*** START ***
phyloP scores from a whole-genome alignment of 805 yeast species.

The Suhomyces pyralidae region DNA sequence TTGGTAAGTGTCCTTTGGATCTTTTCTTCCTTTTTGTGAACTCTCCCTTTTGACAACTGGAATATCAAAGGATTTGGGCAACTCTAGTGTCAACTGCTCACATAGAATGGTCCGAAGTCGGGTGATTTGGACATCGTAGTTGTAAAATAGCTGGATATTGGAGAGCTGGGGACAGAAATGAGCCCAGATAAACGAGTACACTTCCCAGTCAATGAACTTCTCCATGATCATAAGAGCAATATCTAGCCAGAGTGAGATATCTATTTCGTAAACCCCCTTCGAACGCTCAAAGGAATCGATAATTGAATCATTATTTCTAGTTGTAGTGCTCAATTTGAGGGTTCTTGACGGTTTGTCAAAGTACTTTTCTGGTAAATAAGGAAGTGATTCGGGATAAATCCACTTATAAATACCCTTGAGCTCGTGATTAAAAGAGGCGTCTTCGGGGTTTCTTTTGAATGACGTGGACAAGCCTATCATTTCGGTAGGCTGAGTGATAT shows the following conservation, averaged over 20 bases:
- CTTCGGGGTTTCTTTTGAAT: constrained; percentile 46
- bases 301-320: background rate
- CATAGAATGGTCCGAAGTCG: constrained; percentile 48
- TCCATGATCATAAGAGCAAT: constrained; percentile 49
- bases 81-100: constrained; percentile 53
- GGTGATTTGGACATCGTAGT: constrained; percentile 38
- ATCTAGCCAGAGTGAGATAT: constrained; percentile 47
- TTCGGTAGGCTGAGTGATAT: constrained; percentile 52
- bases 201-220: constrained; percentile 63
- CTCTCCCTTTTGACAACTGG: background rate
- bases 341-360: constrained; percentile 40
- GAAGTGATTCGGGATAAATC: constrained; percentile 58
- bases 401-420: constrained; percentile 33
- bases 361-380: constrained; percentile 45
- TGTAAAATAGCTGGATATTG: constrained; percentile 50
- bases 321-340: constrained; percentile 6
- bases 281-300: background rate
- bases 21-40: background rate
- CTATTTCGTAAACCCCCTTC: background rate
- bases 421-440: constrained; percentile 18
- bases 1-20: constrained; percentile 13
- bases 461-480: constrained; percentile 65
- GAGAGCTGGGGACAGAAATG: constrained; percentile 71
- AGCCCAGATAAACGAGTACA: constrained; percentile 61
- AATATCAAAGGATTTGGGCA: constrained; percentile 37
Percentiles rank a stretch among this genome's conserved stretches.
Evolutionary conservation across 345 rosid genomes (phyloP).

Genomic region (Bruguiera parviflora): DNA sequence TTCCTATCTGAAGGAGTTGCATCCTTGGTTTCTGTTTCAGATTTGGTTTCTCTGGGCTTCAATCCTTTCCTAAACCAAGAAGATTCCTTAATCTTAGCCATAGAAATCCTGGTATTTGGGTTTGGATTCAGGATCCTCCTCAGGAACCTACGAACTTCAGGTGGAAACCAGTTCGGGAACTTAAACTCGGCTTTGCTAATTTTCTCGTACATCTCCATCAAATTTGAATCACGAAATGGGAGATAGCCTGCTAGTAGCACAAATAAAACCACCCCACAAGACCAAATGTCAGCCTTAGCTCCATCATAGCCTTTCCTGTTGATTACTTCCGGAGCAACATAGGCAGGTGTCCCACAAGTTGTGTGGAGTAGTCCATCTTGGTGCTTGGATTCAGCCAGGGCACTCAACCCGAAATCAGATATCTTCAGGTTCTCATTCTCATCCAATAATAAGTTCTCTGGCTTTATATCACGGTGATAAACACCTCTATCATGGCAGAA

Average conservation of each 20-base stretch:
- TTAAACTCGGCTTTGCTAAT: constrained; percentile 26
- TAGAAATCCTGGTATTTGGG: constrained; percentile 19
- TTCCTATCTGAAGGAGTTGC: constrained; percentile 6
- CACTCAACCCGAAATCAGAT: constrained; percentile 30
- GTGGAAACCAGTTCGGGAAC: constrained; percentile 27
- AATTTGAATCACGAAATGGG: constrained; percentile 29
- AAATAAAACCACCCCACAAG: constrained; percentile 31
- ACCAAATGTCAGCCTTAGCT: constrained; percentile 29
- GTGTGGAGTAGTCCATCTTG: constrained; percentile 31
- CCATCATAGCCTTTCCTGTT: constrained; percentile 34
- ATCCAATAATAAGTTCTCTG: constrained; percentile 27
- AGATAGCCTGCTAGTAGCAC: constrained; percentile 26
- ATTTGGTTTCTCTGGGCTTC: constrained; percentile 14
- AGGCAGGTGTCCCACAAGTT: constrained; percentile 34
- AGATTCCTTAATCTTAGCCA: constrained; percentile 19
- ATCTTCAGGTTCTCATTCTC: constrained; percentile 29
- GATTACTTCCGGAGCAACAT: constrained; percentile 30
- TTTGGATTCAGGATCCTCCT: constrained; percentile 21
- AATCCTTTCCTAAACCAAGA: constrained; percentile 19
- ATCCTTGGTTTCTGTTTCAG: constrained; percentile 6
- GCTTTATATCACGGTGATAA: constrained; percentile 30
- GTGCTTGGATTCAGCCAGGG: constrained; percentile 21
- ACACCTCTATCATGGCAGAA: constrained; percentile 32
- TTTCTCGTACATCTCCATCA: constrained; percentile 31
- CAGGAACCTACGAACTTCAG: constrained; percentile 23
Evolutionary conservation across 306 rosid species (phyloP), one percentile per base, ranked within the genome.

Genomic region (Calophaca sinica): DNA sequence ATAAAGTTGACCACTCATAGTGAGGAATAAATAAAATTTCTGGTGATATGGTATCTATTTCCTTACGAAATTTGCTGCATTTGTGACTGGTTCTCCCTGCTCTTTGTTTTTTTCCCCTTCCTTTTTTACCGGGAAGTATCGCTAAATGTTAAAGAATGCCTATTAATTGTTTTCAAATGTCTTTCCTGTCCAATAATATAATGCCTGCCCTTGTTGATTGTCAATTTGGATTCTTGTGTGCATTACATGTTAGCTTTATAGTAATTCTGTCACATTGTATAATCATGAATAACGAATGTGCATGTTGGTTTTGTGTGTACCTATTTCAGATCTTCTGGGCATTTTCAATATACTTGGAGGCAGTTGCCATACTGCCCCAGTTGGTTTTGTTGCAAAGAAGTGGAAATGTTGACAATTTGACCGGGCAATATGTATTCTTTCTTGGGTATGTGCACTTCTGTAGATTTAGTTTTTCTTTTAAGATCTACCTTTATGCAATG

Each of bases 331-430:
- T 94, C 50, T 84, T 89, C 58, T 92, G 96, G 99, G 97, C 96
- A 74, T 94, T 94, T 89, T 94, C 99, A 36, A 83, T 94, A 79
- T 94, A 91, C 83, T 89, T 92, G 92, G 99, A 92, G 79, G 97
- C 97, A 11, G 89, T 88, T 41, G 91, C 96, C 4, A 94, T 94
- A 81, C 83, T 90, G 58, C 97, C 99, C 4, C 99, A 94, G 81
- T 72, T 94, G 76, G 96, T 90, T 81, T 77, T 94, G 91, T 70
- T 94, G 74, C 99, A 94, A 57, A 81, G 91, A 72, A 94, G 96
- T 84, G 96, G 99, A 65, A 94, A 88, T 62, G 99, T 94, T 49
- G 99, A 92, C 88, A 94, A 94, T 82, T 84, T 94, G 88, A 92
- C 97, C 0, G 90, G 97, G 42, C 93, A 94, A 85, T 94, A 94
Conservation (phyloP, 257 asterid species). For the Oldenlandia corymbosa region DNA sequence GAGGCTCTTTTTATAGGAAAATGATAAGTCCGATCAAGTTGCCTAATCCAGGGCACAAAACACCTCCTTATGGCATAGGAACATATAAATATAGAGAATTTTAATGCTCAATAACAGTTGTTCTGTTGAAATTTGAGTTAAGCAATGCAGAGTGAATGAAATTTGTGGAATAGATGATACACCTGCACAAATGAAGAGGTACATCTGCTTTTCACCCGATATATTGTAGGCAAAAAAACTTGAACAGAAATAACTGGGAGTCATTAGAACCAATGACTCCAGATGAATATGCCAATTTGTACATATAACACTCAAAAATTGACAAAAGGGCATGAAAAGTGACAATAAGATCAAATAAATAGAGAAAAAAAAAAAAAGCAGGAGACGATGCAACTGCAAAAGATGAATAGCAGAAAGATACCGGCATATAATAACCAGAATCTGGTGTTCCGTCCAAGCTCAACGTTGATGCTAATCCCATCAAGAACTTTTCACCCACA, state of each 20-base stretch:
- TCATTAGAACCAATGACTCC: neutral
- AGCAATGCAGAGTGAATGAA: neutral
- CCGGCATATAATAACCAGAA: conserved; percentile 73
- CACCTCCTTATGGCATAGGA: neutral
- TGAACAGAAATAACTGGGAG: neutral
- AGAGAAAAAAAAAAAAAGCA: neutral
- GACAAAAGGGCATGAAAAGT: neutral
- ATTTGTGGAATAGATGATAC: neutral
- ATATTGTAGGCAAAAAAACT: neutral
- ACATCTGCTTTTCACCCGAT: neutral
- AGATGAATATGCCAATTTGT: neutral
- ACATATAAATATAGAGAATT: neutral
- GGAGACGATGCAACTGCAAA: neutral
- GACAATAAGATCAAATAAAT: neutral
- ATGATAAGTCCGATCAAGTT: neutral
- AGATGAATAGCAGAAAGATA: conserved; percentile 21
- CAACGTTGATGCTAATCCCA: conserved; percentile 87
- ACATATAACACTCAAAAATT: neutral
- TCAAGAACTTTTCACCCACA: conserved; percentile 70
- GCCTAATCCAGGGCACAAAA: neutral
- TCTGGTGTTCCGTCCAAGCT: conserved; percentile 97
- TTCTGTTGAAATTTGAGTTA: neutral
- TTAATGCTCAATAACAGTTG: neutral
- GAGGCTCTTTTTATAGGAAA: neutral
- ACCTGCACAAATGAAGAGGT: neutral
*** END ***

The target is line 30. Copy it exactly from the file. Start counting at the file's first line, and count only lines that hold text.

Genomic region (Bruguiera parviflora): DNA sequence TTCCTATCTGAAGGAGTTGCATCCTTGGTTTCTGTTTCAGATTTGGTTTCTCTGGGCTTCAATCCTTTCCTAAACCAAGAAGATTCCTTAATCTTAGCCATAGAAATCCTGGTATTTGGGTTTGGATTCAGGATCCTCCTCAGGAACCTACGAACTTCAGGTGGAAACCAGTTCGGGAACTTAAACTCGGCTTTGCTAATTTTCTCGTACATCTCCATCAAATTTGAATCACGAAATGGGAGATAGCCTGCTAGTAGCACAAATAAAACCACCCCACAAGACCAAATGTCAGCCTTAGCTCCATCATAGCCTTTCCTGTTGATTACTTCCGGAGCAACATAGGCAGGTGTCCCACAAGTTGTGTGGAGTAGTCCATCTTGGTGCTTGGATTCAGCCAGGGCACTCAACCCGAAATCAGATATCTTCAGGTTCTCATTCTCATCCAATAATAAGTTCTCTGGCTTTATATCACGGTGATAAACACCTCTATCATGGCAGAA